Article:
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Abridged, and of which he gives a short analysis (De Libris Prctpriis, c. 3, vol. xix. p. 25). Galen frequently mentions him in terms of commendation, and says he was one of the restorers of anatomical science (De Hippoer. et Plat. Deer. viii. 1, vol. v. p. 650). He appears also to have written a com­mentary on the aphorisms of Hippocrates, which is twice quoted by Galen (Comment, in Hippoer. " Aplior." vii. 13, 54, vol. xviii. pt. i. pp. 113,163).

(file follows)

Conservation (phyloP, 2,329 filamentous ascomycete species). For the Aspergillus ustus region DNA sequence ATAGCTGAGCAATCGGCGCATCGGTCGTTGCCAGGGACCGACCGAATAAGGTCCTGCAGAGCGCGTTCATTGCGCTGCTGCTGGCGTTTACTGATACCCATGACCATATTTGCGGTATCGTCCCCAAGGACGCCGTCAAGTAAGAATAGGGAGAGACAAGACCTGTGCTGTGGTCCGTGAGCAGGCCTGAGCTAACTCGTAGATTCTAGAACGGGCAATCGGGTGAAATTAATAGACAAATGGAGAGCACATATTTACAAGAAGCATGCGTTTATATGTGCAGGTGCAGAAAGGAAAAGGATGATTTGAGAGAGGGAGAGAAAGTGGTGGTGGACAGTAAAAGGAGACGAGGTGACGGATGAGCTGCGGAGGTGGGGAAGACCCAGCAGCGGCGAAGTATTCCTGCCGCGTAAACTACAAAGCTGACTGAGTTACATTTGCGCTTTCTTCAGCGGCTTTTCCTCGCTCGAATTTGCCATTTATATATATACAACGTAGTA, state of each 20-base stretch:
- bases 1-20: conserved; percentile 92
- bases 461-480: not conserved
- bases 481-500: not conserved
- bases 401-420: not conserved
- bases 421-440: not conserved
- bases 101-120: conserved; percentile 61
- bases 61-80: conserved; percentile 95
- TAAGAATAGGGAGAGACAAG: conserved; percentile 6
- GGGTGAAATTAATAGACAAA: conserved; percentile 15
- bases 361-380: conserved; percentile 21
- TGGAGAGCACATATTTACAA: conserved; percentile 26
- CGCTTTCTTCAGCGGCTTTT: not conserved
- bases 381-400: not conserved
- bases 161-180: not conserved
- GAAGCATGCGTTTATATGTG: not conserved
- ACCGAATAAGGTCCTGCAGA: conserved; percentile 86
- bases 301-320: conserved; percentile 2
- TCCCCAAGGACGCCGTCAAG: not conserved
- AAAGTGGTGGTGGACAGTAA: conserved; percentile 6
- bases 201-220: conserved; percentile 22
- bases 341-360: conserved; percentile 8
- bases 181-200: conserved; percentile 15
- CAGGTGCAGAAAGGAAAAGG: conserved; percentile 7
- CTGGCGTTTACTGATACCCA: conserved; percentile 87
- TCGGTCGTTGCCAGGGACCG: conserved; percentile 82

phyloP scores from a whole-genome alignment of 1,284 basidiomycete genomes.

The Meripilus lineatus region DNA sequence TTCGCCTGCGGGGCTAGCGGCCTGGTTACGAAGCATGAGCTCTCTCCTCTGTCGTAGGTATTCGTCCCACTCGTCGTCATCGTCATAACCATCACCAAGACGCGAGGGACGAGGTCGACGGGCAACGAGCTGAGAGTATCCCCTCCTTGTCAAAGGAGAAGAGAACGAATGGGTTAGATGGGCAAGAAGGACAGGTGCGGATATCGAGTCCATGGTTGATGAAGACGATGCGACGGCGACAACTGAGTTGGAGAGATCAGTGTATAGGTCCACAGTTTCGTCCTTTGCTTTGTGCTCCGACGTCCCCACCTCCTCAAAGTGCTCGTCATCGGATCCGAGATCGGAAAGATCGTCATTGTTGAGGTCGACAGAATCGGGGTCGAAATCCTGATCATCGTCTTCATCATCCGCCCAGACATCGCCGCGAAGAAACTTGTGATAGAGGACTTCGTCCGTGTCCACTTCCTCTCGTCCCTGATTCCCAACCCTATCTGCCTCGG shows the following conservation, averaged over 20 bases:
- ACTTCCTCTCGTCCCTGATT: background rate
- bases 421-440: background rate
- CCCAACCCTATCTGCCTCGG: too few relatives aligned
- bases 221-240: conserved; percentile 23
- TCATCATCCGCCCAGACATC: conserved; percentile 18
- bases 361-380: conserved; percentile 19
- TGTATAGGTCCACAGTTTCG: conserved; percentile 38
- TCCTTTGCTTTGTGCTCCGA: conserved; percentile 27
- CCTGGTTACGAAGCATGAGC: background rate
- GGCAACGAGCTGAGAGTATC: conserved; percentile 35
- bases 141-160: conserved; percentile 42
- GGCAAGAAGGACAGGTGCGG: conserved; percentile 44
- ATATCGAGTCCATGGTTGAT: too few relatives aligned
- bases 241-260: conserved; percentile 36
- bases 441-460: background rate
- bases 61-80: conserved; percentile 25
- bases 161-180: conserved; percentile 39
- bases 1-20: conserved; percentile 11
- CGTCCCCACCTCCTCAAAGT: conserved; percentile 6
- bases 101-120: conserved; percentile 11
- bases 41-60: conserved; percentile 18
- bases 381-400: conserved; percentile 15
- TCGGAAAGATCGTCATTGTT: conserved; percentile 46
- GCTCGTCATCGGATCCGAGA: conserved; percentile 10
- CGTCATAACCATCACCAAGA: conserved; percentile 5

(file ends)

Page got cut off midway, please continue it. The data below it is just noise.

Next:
It is uncertain whether this anatomist is the same person as the Postumius Marinus, the phy­ sician to the younger Pliny .(Plin. Epist. x. 6) ; and also whether he is the person whose medical formulae are quoted by Andromachus (Galen, De Compos. Medicam. sec. Zocos, vii. 2, vol. xiii. p. 25) and Avicenna (Canon, v. 1, 8. p. 306, ed. 1595). [W.A.G.]

MARION (Map/cov), tyrant of Tyre, which po­ sition he obtained through the favour of Cassius, when the latter, was in Syria, b. c. 43. Having invaded Galilee, he made himself master of three forts in that country, but was again expelled from it by Herod. (Joseph. Ant. xiv. 12. § 1, B. J. i. 12. § 2.) [E. H. B.]